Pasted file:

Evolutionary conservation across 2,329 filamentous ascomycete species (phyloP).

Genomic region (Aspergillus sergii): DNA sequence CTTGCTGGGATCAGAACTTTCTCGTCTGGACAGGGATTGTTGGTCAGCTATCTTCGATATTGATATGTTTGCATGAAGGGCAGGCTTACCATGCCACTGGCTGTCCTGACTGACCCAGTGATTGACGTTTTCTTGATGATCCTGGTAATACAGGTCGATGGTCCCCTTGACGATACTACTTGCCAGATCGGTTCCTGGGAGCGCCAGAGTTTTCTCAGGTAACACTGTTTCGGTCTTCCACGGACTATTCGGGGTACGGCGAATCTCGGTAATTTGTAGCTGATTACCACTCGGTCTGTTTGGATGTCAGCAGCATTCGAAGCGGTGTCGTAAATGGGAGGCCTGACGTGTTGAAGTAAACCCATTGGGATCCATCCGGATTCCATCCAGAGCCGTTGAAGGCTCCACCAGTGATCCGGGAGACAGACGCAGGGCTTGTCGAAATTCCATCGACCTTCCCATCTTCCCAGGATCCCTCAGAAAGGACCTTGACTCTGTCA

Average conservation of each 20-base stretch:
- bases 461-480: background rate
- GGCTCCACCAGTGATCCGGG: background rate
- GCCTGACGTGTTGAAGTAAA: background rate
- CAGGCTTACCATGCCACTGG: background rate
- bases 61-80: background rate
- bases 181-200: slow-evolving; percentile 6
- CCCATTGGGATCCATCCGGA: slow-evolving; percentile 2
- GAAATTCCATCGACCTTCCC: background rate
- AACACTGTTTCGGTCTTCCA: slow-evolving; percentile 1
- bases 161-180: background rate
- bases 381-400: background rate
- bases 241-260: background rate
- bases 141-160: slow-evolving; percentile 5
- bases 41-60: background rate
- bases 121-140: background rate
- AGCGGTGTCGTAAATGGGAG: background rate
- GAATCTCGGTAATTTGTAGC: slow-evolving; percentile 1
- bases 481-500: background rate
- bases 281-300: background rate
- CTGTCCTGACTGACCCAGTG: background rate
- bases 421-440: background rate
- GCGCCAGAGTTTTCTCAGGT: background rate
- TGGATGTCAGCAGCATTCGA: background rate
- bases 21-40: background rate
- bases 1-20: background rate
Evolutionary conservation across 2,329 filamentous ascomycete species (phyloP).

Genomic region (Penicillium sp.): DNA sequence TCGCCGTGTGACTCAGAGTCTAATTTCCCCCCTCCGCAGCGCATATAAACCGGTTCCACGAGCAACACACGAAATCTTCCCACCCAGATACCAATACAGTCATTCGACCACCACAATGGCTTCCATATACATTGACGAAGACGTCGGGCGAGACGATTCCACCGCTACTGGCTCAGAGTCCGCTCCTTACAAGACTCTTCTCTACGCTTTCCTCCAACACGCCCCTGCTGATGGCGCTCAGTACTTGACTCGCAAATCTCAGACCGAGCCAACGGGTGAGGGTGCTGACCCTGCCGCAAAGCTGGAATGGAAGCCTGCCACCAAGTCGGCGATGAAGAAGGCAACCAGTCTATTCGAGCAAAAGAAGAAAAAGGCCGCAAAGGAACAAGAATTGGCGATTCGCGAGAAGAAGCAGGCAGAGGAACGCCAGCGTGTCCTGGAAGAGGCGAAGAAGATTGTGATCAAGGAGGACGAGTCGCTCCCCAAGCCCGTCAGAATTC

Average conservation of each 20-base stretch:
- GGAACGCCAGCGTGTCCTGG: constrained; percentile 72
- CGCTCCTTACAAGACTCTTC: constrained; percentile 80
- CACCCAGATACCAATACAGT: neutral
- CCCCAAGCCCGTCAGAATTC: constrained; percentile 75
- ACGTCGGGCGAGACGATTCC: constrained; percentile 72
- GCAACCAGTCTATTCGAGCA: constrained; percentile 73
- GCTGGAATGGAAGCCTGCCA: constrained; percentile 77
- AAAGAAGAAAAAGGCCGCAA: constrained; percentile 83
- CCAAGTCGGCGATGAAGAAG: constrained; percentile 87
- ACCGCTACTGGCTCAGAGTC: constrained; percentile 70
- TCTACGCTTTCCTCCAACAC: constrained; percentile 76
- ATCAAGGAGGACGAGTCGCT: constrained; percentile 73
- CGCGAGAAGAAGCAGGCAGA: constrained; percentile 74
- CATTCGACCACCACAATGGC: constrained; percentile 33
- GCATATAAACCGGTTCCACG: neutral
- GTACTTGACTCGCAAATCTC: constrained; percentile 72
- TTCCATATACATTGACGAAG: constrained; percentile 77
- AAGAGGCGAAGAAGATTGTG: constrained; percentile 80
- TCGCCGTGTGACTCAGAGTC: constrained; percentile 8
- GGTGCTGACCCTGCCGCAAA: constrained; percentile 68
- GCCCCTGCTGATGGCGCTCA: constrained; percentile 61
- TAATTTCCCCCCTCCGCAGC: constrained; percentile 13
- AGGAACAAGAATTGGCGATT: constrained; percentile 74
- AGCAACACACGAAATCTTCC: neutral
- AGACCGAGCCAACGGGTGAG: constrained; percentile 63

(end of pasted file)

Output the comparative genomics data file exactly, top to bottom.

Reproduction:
Evolutionary conservation across 2,329 filamentous ascomycete species (phyloP).

Genomic region (Aspergillus sergii): DNA sequence CTTGCTGGGATCAGAACTTTCTCGTCTGGACAGGGATTGTTGGTCAGCTATCTTCGATATTGATATGTTTGCATGAAGGGCAGGCTTACCATGCCACTGGCTGTCCTGACTGACCCAGTGATTGACGTTTTCTTGATGATCCTGGTAATACAGGTCGATGGTCCCCTTGACGATACTACTTGCCAGATCGGTTCCTGGGAGCGCCAGAGTTTTCTCAGGTAACACTGTTTCGGTCTTCCACGGACTATTCGGGGTACGGCGAATCTCGGTAATTTGTAGCTGATTACCACTCGGTCTGTTTGGATGTCAGCAGCATTCGAAGCGGTGTCGTAAATGGGAGGCCTGACGTGTTGAAGTAAACCCATTGGGATCCATCCGGATTCCATCCAGAGCCGTTGAAGGCTCCACCAGTGATCCGGGAGACAGACGCAGGGCTTGTCGAAATTCCATCGACCTTCCCATCTTCCCAGGATCCCTCAGAAAGGACCTTGACTCTGTCA

Average conservation of each 20-base stretch:
- bases 461-480: background rate
- GGCTCCACCAGTGATCCGGG: background rate
- GCCTGACGTGTTGAAGTAAA: background rate
- CAGGCTTACCATGCCACTGG: background rate
- bases 61-80: background rate
- bases 181-200: slow-evolving; percentile 6
- CCCATTGGGATCCATCCGGA: slow-evolving; percentile 2
- GAAATTCCATCGACCTTCCC: background rate
- AACACTGTTTCGGTCTTCCA: slow-evolving; percentile 1
- bases 161-180: background rate
- bases 381-400: background rate
- bases 241-260: background rate
- bases 141-160: slow-evolving; percentile 5
- bases 41-60: background rate
- bases 121-140: background rate
- AGCGGTGTCGTAAATGGGAG: background rate
- GAATCTCGGTAATTTGTAGC: slow-evolving; percentile 1
- bases 481-500: background rate
- bases 281-300: background rate
- CTGTCCTGACTGACCCAGTG: background rate
- bases 421-440: background rate
- GCGCCAGAGTTTTCTCAGGT: background rate
- TGGATGTCAGCAGCATTCGA: background rate
- bases 21-40: background rate
- bases 1-20: background rate
Evolutionary conservation across 2,329 filamentous ascomycete species (phyloP).

Genomic region (Penicillium sp.): DNA sequence TCGCCGTGTGACTCAGAGTCTAATTTCCCCCCTCCGCAGCGCATATAAACCGGTTCCACGAGCAACACACGAAATCTTCCCACCCAGATACCAATACAGTCATTCGACCACCACAATGGCTTCCATATACATTGACGAAGACGTCGGGCGAGACGATTCCACCGCTACTGGCTCAGAGTCCGCTCCTTACAAGACTCTTCTCTACGCTTTCCTCCAACACGCCCCTGCTGATGGCGCTCAGTACTTGACTCGCAAATCTCAGACCGAGCCAACGGGTGAGGGTGCTGACCCTGCCGCAAAGCTGGAATGGAAGCCTGCCACCAAGTCGGCGATGAAGAAGGCAACCAGTCTATTCGAGCAAAAGAAGAAAAAGGCCGCAAAGGAACAAGAATTGGCGATTCGCGAGAAGAAGCAGGCAGAGGAACGCCAGCGTGTCCTGGAAGAGGCGAAGAAGATTGTGATCAAGGAGGACGAGTCGCTCCCCAAGCCCGTCAGAATTC

Average conservation of each 20-base stretch:
- GGAACGCCAGCGTGTCCTGG: constrained; percentile 72
- CGCTCCTTACAAGACTCTTC: constrained; percentile 80
- CACCCAGATACCAATACAGT: neutral
- CCCCAAGCCCGTCAGAATTC: constrained; percentile 75
- ACGTCGGGCGAGACGATTCC: constrained; percentile 72
- GCAACCAGTCTATTCGAGCA: constrained; percentile 73
- GCTGGAATGGAAGCCTGCCA: constrained; percentile 77
- AAAGAAGAAAAAGGCCGCAA: constrained; percentile 83
- CCAAGTCGGCGATGAAGAAG: constrained; percentile 87
- ACCGCTACTGGCTCAGAGTC: constrained; percentile 70
- TCTACGCTTTCCTCCAACAC: constrained; percentile 76
- ATCAAGGAGGACGAGTCGCT: constrained; percentile 73
- CGCGAGAAGAAGCAGGCAGA: constrained; percentile 74
- CATTCGACCACCACAATGGC: constrained; percentile 33
- GCATATAAACCGGTTCCACG: neutral
- GTACTTGACTCGCAAATCTC: constrained; percentile 72
- TTCCATATACATTGACGAAG: constrained; percentile 77
- AAGAGGCGAAGAAGATTGTG: constrained; percentile 80
- TCGCCGTGTGACTCAGAGTC: constrained; percentile 8
- GGTGCTGACCCTGCCGCAAA: constrained; percentile 68
- GCCCCTGCTGATGGCGCTCA: constrained; percentile 61
- TAATTTCCCCCCTCCGCAGC: constrained; percentile 13
- AGGAACAAGAATTGGCGATT: constrained; percentile 74
- AGCAACACACGAAATCTTCC: neutral
- AGACCGAGCCAACGGGTGAG: constrained; percentile 63